Movements in working capital — Receivables (gross) — Inventories — Other current and non-current assets — Creditors — Other current liabilities

Net cash provided by operating activities

1 9 9 4 $’000

1,886,600

(11.401) 6,936 101 208 (26.385)

281

(30.260)

(3,016) (82.131) 20,042 (3,171) (35,717)

(103,993)

1,752,347

4 8

S E C T I O N 8 · S T A T E M E N T S B Y B U S I N E S S A C T I V I T Y

©

1993 1 9 9 4

m arketing activities $’000 Reserves

$’000

W IF $’000

CURRENT ASSETS

m arketing activities $’000

Reserves $’000

WIF $’000

516 7 Cash 1,419 1,294

397,485 503 Receivables 401,008 3,959 1,144

693,437 10,580 158,464 Investments 414,550 3,622 196,732

611,378 Inventories 693,322

81,023 Other 25,877

1,783,839 10,580 158,974 TOTAL CURRENT ASSETS 1,536,176 7,581 199,170

NON-CURRENT ASSETS

25.438 Receivables 21,618

2,774 Investments 2,119

36,285 Property, plant and equipment

Other

38,403

25,438 36,285 2,774

TOTAL NON-CURRENT ASSETS 21,618 38,403 2,119

1,809,277 46,865 161,748 TOTAL ASSETS 1,557,794 45,984 201,289

CURRENT LIABILITIES

44,415 33 117 Creditors 71,866 1,134 377

1,012.689 22,197 Borrowings 1,126,947 28,675

3,215 40 Provisions 4,736 71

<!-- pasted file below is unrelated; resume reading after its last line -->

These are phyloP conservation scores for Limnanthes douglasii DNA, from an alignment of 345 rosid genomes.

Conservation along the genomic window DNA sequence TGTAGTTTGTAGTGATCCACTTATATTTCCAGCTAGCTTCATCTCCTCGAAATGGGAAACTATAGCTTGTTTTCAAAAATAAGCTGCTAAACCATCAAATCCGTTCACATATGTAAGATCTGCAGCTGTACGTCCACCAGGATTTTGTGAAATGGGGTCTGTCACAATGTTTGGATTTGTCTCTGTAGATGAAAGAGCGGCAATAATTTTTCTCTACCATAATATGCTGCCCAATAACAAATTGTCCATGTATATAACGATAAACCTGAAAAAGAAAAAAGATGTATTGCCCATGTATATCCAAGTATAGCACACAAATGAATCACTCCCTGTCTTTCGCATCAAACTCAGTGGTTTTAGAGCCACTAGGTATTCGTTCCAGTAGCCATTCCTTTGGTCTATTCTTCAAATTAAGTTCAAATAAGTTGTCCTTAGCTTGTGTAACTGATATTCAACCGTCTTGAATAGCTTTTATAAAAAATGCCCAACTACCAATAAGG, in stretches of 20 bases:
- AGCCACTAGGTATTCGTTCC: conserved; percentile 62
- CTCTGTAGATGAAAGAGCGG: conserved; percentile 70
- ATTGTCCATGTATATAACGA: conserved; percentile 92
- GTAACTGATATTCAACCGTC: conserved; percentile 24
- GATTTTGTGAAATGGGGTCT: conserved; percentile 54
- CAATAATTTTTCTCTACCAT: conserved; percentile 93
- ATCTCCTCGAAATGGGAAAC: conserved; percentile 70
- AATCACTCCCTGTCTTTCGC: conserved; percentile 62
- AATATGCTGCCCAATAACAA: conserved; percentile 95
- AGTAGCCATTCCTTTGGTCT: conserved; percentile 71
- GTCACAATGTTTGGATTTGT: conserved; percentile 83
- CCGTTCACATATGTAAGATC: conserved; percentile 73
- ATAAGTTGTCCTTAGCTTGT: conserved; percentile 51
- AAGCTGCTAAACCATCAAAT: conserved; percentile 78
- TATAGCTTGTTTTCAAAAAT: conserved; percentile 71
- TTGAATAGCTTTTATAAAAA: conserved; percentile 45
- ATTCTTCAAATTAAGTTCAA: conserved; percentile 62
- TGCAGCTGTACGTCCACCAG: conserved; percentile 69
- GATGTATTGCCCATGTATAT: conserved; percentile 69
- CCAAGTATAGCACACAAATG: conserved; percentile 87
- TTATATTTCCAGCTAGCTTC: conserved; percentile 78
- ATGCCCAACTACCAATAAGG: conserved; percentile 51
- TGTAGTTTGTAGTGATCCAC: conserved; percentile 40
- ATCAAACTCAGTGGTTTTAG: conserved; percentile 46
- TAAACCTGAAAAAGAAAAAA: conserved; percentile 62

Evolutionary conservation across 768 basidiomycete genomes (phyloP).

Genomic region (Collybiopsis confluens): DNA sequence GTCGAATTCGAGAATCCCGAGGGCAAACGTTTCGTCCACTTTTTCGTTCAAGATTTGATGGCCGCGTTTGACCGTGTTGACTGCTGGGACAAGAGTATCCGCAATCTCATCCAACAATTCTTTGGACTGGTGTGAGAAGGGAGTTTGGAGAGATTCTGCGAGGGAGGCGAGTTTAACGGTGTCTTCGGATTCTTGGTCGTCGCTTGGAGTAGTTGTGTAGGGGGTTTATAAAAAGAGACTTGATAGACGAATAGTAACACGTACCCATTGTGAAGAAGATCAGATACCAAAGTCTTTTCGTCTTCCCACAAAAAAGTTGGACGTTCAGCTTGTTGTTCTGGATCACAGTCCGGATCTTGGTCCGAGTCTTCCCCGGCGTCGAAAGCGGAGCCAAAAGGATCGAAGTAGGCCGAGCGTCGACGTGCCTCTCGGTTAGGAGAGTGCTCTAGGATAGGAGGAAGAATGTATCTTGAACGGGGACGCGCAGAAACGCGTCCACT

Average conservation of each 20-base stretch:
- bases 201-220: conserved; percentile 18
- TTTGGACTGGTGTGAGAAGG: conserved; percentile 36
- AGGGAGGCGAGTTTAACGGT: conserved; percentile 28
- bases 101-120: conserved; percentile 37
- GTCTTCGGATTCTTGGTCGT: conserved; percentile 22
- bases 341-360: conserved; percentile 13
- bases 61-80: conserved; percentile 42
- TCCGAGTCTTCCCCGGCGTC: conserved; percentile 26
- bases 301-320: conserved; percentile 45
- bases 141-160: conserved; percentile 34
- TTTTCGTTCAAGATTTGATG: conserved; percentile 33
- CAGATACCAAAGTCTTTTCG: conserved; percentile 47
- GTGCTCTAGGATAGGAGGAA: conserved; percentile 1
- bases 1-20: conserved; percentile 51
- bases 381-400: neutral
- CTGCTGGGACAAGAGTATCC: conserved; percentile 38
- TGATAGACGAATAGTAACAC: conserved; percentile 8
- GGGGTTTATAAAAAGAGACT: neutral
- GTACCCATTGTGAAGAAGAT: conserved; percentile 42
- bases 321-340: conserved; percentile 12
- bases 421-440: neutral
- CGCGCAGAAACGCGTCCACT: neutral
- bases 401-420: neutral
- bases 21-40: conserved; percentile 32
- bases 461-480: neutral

314 Other 21,029

1,060,633 22,270 117

TOTAL CURRENT LIABILITIES 1,224,578 29,880 377

NON-CURRENT LIABILITIES

317,238 Borrowings

1,997 Provisions 753

319,235

TOTAL NON-CURRENT LIABILITIES 753

1,379.868 22,270 117 TOTAL LIABILITIES 1,225,331 29,880 377

429,409 24,595 161,631 NET ASSETS 332,463 16,104 200,912

429,409

24,595

161,631

EQUITY Reserves WIF Growers’ residual interests 332,463

16.104

200,912

429,409 24,595 161,631 TOTAL EQUITY 332,463 16,104 200,912

51

S E C T I O N 8 · S T A T E M E N T S B Y B U S I N E S S A C T I V I T Y

©

H i ·

1993 1 9 9 4

m arketing activities $’000 Reserves

$’000

WIF $’000

m arketing activities $’000

Reserves $’000

WIF $’000

CASH FLOWS FROM OPERATING ACTIVITIES

2,279,950 35,142 44,915 (4.642)

242 10,489

4,803

Inflows — Receipts from customers — Interest received — Exchange variations — Other

2,628,757 26,273 12,715 (10,454)

7.976 137 256

127

10.454

(.338.415) (406,466) (59,236) (8,919)

(39,122) (1.016)

(1,167)

(59) (893)

Outflows — Payments to suppliers and employees in respect of — • grain purchases